The Null Device

New Rail Alphabet / New Johnston

There is now an electronic version of Rail Alphabet, the high-Modernist typeface designed in 1965 by Jock Kinneir and Margaret Calvert for British Rail and used extensively on signage of British public institutions of the period (the NHS and various airports also used it). And just in time to ride the wave of nostalgia for pre-Thatcherite public institutions.
Unfortunately, at £100 per weight (and £1,000 for the whole set!), it is a bit on the pricy side; if that's out of your price range, you may wish to consider just using Helvetica and hoping that nobody notices. (And, to be honest, few people would be able to tell the difference.)

(Note that if you decide to be even more thrifty and use Arial, people will laugh at you.)

And here is a detailed article on the evolution of the London Underground typeface, from Edward Johnston's 1920s original (which influenced the design of Gill Sans), to its subtle redesign by Japanese typographer Elichi Kono in the 1970s (Kono's account appears here), and other adaptations made recently as it was adopted across the entire London transport system.

There are 5 comments on "New Rail Alphabet / New Johnston":

Posted by: Bowie Tue Sep 22 08:08:45 2009

I still can't get my head around the idea anyone would pay hundreds of dollars/pounds to use a font, especially one so similar to another.

Can you see any parallel between the font industry vs. other famous "intellectual property" industries such as music, movies, TV, newspaper articles, or even patents?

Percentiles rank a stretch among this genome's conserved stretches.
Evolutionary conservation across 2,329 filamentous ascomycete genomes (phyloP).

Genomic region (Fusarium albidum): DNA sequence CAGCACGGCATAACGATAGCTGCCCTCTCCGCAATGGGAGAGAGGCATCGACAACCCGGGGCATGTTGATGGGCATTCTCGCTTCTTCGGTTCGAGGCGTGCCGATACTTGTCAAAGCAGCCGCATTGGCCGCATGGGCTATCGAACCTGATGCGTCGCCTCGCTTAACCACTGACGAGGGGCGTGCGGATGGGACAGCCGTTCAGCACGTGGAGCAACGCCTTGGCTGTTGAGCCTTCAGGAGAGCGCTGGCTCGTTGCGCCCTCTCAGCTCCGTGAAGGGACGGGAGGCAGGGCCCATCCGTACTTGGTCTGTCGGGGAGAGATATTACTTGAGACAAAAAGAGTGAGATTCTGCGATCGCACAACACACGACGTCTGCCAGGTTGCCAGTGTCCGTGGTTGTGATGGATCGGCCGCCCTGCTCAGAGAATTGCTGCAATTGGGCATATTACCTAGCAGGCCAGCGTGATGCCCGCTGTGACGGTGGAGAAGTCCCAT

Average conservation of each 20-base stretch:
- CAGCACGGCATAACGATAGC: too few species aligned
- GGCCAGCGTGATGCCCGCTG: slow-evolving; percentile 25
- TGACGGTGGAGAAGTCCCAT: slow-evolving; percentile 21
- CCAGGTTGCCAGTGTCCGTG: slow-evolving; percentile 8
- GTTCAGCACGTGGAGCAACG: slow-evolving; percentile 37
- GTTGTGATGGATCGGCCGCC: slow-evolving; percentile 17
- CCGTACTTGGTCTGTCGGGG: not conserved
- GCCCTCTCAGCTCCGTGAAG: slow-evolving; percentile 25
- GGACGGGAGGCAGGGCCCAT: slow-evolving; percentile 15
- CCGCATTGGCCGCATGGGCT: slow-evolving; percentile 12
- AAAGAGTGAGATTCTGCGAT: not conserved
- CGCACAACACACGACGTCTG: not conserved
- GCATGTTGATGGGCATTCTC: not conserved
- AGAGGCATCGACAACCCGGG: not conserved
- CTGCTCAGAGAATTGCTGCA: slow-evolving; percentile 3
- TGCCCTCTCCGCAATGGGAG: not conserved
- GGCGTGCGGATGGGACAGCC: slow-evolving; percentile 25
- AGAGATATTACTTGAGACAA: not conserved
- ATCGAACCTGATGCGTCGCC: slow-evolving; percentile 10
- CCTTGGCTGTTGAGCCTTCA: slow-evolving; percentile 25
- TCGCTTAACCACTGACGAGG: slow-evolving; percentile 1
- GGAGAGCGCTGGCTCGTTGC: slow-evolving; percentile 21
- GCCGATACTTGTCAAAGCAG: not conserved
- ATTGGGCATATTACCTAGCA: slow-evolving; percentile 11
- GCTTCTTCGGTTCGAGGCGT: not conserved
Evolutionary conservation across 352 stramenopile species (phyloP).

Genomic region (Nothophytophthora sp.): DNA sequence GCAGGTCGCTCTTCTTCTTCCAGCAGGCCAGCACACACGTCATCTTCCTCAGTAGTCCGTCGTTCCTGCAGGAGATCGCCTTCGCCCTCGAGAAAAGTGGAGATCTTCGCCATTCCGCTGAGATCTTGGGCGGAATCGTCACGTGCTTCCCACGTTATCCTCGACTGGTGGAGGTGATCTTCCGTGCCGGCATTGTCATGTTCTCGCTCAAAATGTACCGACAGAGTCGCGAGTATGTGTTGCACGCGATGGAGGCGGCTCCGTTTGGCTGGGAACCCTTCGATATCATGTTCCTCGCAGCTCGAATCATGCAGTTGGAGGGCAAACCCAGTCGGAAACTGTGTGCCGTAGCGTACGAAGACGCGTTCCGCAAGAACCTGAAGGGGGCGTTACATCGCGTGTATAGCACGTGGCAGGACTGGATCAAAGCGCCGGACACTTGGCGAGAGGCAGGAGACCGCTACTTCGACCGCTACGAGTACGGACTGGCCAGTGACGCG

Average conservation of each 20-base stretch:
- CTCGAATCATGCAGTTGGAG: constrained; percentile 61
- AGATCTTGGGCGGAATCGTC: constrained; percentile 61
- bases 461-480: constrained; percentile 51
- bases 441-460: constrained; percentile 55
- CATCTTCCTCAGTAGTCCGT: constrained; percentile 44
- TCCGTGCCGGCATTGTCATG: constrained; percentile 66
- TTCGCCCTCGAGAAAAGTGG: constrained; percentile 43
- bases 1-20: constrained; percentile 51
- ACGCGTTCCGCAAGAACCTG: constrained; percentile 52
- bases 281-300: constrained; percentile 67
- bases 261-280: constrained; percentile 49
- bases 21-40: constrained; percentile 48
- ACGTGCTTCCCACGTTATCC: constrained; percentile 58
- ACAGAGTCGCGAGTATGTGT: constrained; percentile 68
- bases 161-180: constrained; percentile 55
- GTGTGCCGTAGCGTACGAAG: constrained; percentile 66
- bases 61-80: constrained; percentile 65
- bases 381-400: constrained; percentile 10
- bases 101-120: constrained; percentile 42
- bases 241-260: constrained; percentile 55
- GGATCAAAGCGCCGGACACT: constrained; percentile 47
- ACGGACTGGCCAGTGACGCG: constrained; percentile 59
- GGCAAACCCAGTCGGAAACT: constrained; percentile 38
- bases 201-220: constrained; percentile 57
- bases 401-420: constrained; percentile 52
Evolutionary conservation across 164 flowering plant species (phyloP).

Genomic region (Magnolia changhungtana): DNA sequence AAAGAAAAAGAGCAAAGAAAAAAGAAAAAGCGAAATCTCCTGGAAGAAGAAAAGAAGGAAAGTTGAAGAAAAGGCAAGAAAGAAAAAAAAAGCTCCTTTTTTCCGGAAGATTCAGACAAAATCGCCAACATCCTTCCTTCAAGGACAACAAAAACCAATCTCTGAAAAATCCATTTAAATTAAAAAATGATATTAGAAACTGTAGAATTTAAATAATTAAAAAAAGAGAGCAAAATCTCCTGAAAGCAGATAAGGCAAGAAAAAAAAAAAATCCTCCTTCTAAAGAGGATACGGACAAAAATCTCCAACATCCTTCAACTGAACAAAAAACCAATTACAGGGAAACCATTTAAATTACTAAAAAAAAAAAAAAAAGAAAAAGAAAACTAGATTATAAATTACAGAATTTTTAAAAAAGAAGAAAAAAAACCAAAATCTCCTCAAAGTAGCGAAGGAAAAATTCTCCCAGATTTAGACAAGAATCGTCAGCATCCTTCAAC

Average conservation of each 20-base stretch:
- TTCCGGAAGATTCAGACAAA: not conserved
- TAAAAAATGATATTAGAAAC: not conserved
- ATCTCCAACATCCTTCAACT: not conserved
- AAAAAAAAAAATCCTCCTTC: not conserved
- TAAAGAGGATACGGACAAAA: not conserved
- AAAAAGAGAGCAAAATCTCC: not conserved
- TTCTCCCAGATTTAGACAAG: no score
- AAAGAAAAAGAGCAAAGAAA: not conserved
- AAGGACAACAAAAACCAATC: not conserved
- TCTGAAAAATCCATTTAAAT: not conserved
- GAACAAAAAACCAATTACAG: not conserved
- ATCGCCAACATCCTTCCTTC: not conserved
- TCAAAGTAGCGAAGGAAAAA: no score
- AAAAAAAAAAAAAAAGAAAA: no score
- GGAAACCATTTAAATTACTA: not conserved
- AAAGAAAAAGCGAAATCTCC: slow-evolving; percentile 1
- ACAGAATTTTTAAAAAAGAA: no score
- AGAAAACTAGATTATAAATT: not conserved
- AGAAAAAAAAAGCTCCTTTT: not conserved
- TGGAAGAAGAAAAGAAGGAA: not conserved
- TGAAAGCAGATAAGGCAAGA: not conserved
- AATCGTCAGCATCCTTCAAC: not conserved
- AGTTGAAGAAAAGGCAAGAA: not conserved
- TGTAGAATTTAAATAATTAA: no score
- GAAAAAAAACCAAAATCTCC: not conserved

Posted by: acb Tue Sep 22 10:07:55 2009

I think the typeface industry has probably the most similarity to the fashion industry. Both produce goods which are both aesthetic and practical, and where a premium is paid for (a) looking good and (b) standing out. You have the low end of the market (i.e., Primark/Wal-Mart clothing or Arial/Verdana/Times New Roman), which is good enough for people who don't care about these things much; above that you have a few classic typefaces you generally need to pay for (i.e., Gill Sans, Palatino, &c.) and above that, designer fonts whose designers can charge a premium, at least before they get overexposed. And, at the bottom end, you have badly-made free knockoffs, which are sort of like charity-shop handouts or something.

IMHO, typefaces are like clothing for words.

Posted by: Janet Sat Oct 10 09:26:05 2015

Ah, but Rail Alphabet is a design classic, much better than Helvetica for signage due to its optical clarity.

And I've got the original 1965 version in two weights - for free!

Truth is that a model railway website had made it available. I presume that someone had produced a digital version for the sign industry, when that went over to stylus cut vinyl.

If you want to pay big bucks for New RA, then that's up to yourself.

And yes, I would laugh at anyone using Arial!

Posted by: acb Sat Oct 10 15:16:05 2015

Janet: that's interesting. How good is the quality of the typeface?

Posted by: Janet Sat Jun 9 23:27:54 2018


Top notch!

I actually use it for signage! I've even got the pictograms!

Works brilliantly with Inkscape as the originating software. I then save as PDF for output on a large format machine.

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